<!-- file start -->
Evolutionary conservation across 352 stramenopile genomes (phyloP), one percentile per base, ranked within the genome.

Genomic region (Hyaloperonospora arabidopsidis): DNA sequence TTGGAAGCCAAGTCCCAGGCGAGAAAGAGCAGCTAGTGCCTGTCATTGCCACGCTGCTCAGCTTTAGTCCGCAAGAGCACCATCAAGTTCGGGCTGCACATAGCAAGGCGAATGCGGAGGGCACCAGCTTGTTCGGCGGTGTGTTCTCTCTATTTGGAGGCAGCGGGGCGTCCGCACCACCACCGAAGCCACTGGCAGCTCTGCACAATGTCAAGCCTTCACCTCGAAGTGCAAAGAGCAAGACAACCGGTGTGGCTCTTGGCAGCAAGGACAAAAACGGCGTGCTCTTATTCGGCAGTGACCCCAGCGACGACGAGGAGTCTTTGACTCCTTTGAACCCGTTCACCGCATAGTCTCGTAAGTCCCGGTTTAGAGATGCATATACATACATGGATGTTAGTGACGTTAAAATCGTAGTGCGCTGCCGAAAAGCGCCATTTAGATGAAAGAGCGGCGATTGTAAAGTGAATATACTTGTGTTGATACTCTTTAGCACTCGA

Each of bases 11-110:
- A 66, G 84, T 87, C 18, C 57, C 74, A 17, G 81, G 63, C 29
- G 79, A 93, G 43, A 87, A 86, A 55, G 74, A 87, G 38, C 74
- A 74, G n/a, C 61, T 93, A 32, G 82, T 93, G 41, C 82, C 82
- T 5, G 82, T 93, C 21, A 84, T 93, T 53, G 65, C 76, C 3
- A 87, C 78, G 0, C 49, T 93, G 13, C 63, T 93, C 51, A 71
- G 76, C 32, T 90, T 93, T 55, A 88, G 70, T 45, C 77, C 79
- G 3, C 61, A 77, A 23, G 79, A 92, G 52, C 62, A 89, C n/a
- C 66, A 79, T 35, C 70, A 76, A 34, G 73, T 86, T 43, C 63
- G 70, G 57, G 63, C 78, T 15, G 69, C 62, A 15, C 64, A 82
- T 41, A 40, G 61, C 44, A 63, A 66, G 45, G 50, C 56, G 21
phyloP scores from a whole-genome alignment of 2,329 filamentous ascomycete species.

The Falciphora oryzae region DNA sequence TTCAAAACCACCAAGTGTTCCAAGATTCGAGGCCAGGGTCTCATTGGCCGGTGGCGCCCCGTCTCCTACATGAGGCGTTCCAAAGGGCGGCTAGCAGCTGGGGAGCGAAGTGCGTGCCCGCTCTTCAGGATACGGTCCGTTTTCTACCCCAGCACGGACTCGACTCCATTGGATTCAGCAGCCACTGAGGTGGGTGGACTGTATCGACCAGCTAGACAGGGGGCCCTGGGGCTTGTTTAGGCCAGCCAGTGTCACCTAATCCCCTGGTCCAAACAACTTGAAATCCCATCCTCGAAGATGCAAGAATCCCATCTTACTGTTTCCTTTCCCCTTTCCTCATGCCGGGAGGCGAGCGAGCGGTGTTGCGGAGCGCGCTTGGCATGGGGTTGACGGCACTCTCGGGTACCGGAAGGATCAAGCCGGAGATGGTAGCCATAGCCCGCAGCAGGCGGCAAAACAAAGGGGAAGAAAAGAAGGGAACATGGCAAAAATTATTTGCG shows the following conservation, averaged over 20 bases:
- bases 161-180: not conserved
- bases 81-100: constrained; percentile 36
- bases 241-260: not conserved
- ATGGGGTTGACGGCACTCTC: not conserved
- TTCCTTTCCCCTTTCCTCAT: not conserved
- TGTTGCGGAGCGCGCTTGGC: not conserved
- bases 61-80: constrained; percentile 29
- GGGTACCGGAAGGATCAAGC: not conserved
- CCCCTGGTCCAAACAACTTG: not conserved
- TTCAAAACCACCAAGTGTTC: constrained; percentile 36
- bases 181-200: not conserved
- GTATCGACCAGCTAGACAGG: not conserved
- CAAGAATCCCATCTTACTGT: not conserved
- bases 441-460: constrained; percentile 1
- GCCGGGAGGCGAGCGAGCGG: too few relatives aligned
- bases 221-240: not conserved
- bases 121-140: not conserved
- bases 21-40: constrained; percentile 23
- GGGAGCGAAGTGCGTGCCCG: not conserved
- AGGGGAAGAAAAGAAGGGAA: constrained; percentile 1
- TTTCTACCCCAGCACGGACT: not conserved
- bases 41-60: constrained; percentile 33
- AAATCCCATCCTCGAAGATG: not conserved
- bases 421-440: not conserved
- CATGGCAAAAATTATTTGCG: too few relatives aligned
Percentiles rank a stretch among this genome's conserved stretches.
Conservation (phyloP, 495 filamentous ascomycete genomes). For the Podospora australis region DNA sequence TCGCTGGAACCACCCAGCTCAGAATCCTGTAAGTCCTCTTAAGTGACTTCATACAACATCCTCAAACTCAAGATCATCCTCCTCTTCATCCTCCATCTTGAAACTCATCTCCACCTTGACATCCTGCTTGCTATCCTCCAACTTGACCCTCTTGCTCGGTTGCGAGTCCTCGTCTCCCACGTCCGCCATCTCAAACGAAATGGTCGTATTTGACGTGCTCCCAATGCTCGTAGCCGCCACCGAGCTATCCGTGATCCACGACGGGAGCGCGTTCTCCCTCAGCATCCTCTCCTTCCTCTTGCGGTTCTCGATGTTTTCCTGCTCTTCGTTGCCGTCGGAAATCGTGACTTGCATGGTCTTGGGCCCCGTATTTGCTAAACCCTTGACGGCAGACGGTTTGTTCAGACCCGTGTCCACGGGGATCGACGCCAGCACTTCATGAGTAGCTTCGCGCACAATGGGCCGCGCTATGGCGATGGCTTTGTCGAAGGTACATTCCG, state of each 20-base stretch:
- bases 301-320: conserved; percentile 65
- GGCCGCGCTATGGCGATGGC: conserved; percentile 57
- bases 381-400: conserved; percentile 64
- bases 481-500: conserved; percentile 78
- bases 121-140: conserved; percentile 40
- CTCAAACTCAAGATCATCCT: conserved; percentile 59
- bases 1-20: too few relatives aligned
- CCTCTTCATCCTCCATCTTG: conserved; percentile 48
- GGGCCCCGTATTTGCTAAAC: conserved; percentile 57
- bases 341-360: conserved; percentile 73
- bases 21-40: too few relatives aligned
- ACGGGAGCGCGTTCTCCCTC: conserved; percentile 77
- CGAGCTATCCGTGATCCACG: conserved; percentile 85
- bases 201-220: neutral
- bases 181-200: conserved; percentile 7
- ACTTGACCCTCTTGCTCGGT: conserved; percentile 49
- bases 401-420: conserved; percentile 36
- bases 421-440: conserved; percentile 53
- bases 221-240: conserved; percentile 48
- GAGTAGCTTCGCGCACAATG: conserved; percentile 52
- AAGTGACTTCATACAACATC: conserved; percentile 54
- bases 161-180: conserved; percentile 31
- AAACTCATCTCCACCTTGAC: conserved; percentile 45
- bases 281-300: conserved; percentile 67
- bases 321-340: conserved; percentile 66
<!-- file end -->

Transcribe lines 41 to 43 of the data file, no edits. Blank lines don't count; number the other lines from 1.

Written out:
Percentiles rank a stretch among this genome's conserved stretches.
Conservation (phyloP, 495 filamentous ascomycete genomes). For the Podospora australis region DNA sequence TCGCTGGAACCACCCAGCTCAGAATCCTGTAAGTCCTCTTAAGTGACTTCATACAACATCCTCAAACTCAAGATCATCCTCCTCTTCATCCTCCATCTTGAAACTCATCTCCACCTTGACATCCTGCTTGCTATCCTCCAACTTGACCCTCTTGCTCGGTTGCGAGTCCTCGTCTCCCACGTCCGCCATCTCAAACGAAATGGTCGTATTTGACGTGCTCCCAATGCTCGTAGCCGCCACCGAGCTATCCGTGATCCACGACGGGAGCGCGTTCTCCCTCAGCATCCTCTCCTTCCTCTTGCGGTTCTCGATGTTTTCCTGCTCTTCGTTGCCGTCGGAAATCGTGACTTGCATGGTCTTGGGCCCCGTATTTGCTAAACCCTTGACGGCAGACGGTTTGTTCAGACCCGTGTCCACGGGGATCGACGCCAGCACTTCATGAGTAGCTTCGCGCACAATGGGCCGCGCTATGGCGATGGCTTTGTCGAAGGTACATTCCG, state of each 20-base stretch:
- bases 301-320: conserved; percentile 65